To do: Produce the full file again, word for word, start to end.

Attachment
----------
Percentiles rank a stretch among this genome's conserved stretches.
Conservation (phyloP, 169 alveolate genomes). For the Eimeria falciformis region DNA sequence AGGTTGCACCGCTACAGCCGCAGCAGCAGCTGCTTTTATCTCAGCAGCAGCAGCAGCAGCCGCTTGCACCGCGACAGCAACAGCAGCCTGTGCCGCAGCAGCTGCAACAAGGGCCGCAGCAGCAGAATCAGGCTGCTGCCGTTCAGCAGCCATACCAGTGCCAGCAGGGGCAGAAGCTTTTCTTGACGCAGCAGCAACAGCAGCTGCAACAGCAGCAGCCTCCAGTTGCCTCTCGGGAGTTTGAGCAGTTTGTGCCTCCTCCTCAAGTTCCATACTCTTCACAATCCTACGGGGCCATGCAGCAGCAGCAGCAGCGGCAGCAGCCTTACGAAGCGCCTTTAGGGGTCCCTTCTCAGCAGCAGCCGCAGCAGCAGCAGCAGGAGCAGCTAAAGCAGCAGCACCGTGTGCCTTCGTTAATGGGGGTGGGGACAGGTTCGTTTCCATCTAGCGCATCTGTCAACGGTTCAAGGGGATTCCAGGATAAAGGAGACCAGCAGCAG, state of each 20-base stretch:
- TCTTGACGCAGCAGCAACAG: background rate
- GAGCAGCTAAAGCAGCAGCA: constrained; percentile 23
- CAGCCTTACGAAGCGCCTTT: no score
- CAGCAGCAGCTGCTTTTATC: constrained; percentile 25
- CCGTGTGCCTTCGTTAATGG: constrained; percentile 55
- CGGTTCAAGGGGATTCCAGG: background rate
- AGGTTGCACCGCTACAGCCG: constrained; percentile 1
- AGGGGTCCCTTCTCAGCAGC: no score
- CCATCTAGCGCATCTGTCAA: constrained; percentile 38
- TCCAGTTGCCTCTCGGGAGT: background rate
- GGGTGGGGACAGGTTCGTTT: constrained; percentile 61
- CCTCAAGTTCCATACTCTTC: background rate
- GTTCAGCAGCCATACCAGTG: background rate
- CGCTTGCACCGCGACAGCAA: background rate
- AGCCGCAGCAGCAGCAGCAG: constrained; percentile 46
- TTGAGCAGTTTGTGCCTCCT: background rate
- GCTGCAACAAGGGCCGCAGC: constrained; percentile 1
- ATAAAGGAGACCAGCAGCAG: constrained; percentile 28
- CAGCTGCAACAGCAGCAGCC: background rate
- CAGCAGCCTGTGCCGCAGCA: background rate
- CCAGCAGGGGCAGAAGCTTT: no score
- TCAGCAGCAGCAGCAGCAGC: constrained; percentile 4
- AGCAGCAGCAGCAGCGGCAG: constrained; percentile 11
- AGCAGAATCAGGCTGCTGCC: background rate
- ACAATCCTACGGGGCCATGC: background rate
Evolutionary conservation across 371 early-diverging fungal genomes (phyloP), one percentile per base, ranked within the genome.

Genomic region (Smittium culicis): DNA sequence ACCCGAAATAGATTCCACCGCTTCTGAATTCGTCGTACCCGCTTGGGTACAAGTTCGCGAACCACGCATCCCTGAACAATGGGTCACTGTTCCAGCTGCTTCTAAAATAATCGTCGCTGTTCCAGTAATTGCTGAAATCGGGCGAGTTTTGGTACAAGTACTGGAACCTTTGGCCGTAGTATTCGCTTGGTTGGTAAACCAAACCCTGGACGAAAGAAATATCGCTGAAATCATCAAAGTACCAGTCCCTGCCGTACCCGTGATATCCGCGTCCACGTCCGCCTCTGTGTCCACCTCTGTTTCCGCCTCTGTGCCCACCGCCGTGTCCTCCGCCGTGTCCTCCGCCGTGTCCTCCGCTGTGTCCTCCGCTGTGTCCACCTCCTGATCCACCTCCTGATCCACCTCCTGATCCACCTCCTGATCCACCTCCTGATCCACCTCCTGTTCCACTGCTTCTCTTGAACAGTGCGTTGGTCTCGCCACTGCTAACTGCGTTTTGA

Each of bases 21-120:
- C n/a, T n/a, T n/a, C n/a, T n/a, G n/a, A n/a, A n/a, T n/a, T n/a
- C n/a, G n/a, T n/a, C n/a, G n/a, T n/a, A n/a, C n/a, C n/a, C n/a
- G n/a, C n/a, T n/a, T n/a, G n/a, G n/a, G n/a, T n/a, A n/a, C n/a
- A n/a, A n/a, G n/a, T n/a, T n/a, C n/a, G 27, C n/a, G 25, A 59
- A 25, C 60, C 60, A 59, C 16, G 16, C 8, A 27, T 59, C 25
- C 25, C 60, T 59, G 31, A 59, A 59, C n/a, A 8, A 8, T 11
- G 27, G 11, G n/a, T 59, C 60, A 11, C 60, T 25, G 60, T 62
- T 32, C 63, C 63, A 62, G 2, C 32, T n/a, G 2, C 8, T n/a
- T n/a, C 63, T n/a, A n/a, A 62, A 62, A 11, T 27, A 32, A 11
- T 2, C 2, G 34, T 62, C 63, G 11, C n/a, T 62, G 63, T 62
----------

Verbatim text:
Percentiles rank a stretch among this genome's conserved stretches.
Conservation (phyloP, 169 alveolate genomes). For the Eimeria falciformis region DNA sequence AGGTTGCACCGCTACAGCCGCAGCAGCAGCTGCTTTTATCTCAGCAGCAGCAGCAGCAGCCGCTTGCACCGCGACAGCAACAGCAGCCTGTGCCGCAGCAGCTGCAACAAGGGCCGCAGCAGCAGAATCAGGCTGCTGCCGTTCAGCAGCCATACCAGTGCCAGCAGGGGCAGAAGCTTTTCTTGACGCAGCAGCAACAGCAGCTGCAACAGCAGCAGCCTCCAGTTGCCTCTCGGGAGTTTGAGCAGTTTGTGCCTCCTCCTCAAGTTCCATACTCTTCACAATCCTACGGGGCCATGCAGCAGCAGCAGCAGCGGCAGCAGCCTTACGAAGCGCCTTTAGGGGTCCCTTCTCAGCAGCAGCCGCAGCAGCAGCAGCAGGAGCAGCTAAAGCAGCAGCACCGTGTGCCTTCGTTAATGGGGGTGGGGACAGGTTCGTTTCCATCTAGCGCATCTGTCAACGGTTCAAGGGGATTCCAGGATAAAGGAGACCAGCAGCAG, state of each 20-base stretch:
- TCTTGACGCAGCAGCAACAG: background rate
- GAGCAGCTAAAGCAGCAGCA: constrained; percentile 23
- CAGCCTTACGAAGCGCCTTT: no score
- CAGCAGCAGCTGCTTTTATC: constrained; percentile 25
- CCGTGTGCCTTCGTTAATGG: constrained; percentile 55
- CGGTTCAAGGGGATTCCAGG: background rate
- AGGTTGCACCGCTACAGCCG: constrained; percentile 1
- AGGGGTCCCTTCTCAGCAGC: no score
- CCATCTAGCGCATCTGTCAA: constrained; percentile 38
- TCCAGTTGCCTCTCGGGAGT: background rate
- GGGTGGGGACAGGTTCGTTT: constrained; percentile 61
- CCTCAAGTTCCATACTCTTC: background rate
- GTTCAGCAGCCATACCAGTG: background rate
- CGCTTGCACCGCGACAGCAA: background rate
- AGCCGCAGCAGCAGCAGCAG: constrained; percentile 46
- TTGAGCAGTTTGTGCCTCCT: background rate
- GCTGCAACAAGGGCCGCAGC: constrained; percentile 1
- ATAAAGGAGACCAGCAGCAG: constrained; percentile 28
- CAGCTGCAACAGCAGCAGCC: background rate
- CAGCAGCCTGTGCCGCAGCA: background rate
- CCAGCAGGGGCAGAAGCTTT: no score
- TCAGCAGCAGCAGCAGCAGC: constrained; percentile 4
- AGCAGCAGCAGCAGCGGCAG: constrained; percentile 11
- AGCAGAATCAGGCTGCTGCC: background rate
- ACAATCCTACGGGGCCATGC: background rate
Evolutionary conservation across 371 early-diverging fungal genomes (phyloP), one percentile per base, ranked within the genome.

Genomic region (Smittium culicis): DNA sequence ACCCGAAATAGATTCCACCGCTTCTGAATTCGTCGTACCCGCTTGGGTACAAGTTCGCGAACCACGCATCCCTGAACAATGGGTCACTGTTCCAGCTGCTTCTAAAATAATCGTCGCTGTTCCAGTAATTGCTGAAATCGGGCGAGTTTTGGTACAAGTACTGGAACCTTTGGCCGTAGTATTCGCTTGGTTGGTAAACCAAACCCTGGACGAAAGAAATATCGCTGAAATCATCAAAGTACCAGTCCCTGCCGTACCCGTGATATCCGCGTCCACGTCCGCCTCTGTGTCCACCTCTGTTTCCGCCTCTGTGCCCACCGCCGTGTCCTCCGCCGTGTCCTCCGCCGTGTCCTCCGCTGTGTCCTCCGCTGTGTCCACCTCCTGATCCACCTCCTGATCCACCTCCTGATCCACCTCCTGATCCACCTCCTGATCCACCTCCTGTTCCACTGCTTCTCTTGAACAGTGCGTTGGTCTCGCCACTGCTAACTGCGTTTTGA

Each of bases 21-120:
- C n/a, T n/a, T n/a, C n/a, T n/a, G n/a, A n/a, A n/a, T n/a, T n/a
- C n/a, G n/a, T n/a, C n/a, G n/a, T n/a, A n/a, C n/a, C n/a, C n/a
- G n/a, C n/a, T n/a, T n/a, G n/a, G n/a, G n/a, T n/a, A n/a, C n/a
- A n/a, A n/a, G n/a, T n/a, T n/a, C n/a, G 27, C n/a, G 25, A 59
- A 25, C 60, C 60, A 59, C 16, G 16, C 8, A 27, T 59, C 25
- C 25, C 60, T 59, G 31, A 59, A 59, C n/a, A 8, A 8, T 11
- G 27, G 11, G n/a, T 59, C 60, A 11, C 60, T 25, G 60, T 62
- T 32, C 63, C 63, A 62, G 2, C 32, T n/a, G 2, C 8, T n/a
- T n/a, C 63, T n/a, A n/a, A 62, A 62, A 11, T 27, A 32, A 11
- T 2, C 2, G 34, T 62, C 63, G 11, C n/a, T 62, G 63, T 62